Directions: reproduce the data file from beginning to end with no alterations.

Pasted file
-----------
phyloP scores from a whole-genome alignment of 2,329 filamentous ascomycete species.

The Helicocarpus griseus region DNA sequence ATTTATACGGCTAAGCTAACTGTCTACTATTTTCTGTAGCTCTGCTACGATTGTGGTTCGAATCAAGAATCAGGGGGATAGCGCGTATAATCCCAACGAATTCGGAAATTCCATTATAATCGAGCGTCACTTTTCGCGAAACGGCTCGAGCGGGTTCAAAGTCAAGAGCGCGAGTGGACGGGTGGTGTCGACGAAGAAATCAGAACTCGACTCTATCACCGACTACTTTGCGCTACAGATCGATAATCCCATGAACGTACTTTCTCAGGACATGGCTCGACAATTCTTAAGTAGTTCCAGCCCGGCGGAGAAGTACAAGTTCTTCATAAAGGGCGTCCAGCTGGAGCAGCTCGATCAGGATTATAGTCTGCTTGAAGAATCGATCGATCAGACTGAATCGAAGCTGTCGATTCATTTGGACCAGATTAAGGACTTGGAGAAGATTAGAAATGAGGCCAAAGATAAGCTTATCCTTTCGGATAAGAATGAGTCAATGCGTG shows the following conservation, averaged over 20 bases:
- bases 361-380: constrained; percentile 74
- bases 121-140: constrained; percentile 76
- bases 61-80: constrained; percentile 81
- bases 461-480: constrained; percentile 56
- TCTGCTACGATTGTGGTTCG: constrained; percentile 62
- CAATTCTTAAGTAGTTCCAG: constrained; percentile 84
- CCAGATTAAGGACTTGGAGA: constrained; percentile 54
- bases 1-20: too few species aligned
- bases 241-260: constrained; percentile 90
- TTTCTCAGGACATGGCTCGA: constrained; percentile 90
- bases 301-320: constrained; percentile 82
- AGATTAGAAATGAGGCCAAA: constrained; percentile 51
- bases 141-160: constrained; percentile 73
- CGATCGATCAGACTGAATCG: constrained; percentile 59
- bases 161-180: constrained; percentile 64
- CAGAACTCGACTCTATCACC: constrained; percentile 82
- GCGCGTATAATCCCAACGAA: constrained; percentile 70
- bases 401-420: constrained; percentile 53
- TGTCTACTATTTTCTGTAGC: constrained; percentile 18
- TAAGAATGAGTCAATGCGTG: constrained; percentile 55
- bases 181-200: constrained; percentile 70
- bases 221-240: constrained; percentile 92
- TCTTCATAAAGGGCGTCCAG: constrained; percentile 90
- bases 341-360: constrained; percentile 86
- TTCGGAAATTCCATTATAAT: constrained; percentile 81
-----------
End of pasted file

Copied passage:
phyloP scores from a whole-genome alignment of 2,329 filamentous ascomycete species.

The Helicocarpus griseus region DNA sequence ATTTATACGGCTAAGCTAACTGTCTACTATTTTCTGTAGCTCTGCTACGATTGTGGTTCGAATCAAGAATCAGGGGGATAGCGCGTATAATCCCAACGAATTCGGAAATTCCATTATAATCGAGCGTCACTTTTCGCGAAACGGCTCGAGCGGGTTCAAAGTCAAGAGCGCGAGTGGACGGGTGGTGTCGACGAAGAAATCAGAACTCGACTCTATCACCGACTACTTTGCGCTACAGATCGATAATCCCATGAACGTACTTTCTCAGGACATGGCTCGACAATTCTTAAGTAGTTCCAGCCCGGCGGAGAAGTACAAGTTCTTCATAAAGGGCGTCCAGCTGGAGCAGCTCGATCAGGATTATAGTCTGCTTGAAGAATCGATCGATCAGACTGAATCGAAGCTGTCGATTCATTTGGACCAGATTAAGGACTTGGAGAAGATTAGAAATGAGGCCAAAGATAAGCTTATCCTTTCGGATAAGAATGAGTCAATGCGTG shows the following conservation, averaged over 20 bases:
- bases 361-380: constrained; percentile 74
- bases 121-140: constrained; percentile 76
- bases 61-80: constrained; percentile 81
- bases 461-480: constrained; percentile 56
- TCTGCTACGATTGTGGTTCG: constrained; percentile 62
- CAATTCTTAAGTAGTTCCAG: constrained; percentile 84
- CCAGATTAAGGACTTGGAGA: constrained; percentile 54
- bases 1-20: too few species aligned
- bases 241-260: constrained; percentile 90
- TTTCTCAGGACATGGCTCGA: constrained; percentile 90
- bases 301-320: constrained; percentile 82
- AGATTAGAAATGAGGCCAAA: constrained; percentile 51
- bases 141-160: constrained; percentile 73
- CGATCGATCAGACTGAATCG: constrained; percentile 59
- bases 161-180: constrained; percentile 64
- CAGAACTCGACTCTATCACC: constrained; percentile 82
- GCGCGTATAATCCCAACGAA: constrained; percentile 70
- bases 401-420: constrained; percentile 53
- TGTCTACTATTTTCTGTAGC: constrained; percentile 18
- TAAGAATGAGTCAATGCGTG: constrained; percentile 55
- bases 181-200: constrained; percentile 70
- bases 221-240: constrained; percentile 92
- TCTTCATAAAGGGCGTCCAG: constrained; percentile 90
- bases 341-360: constrained; percentile 86
- TTCGGAAATTCCATTATAAT: constrained; percentile 81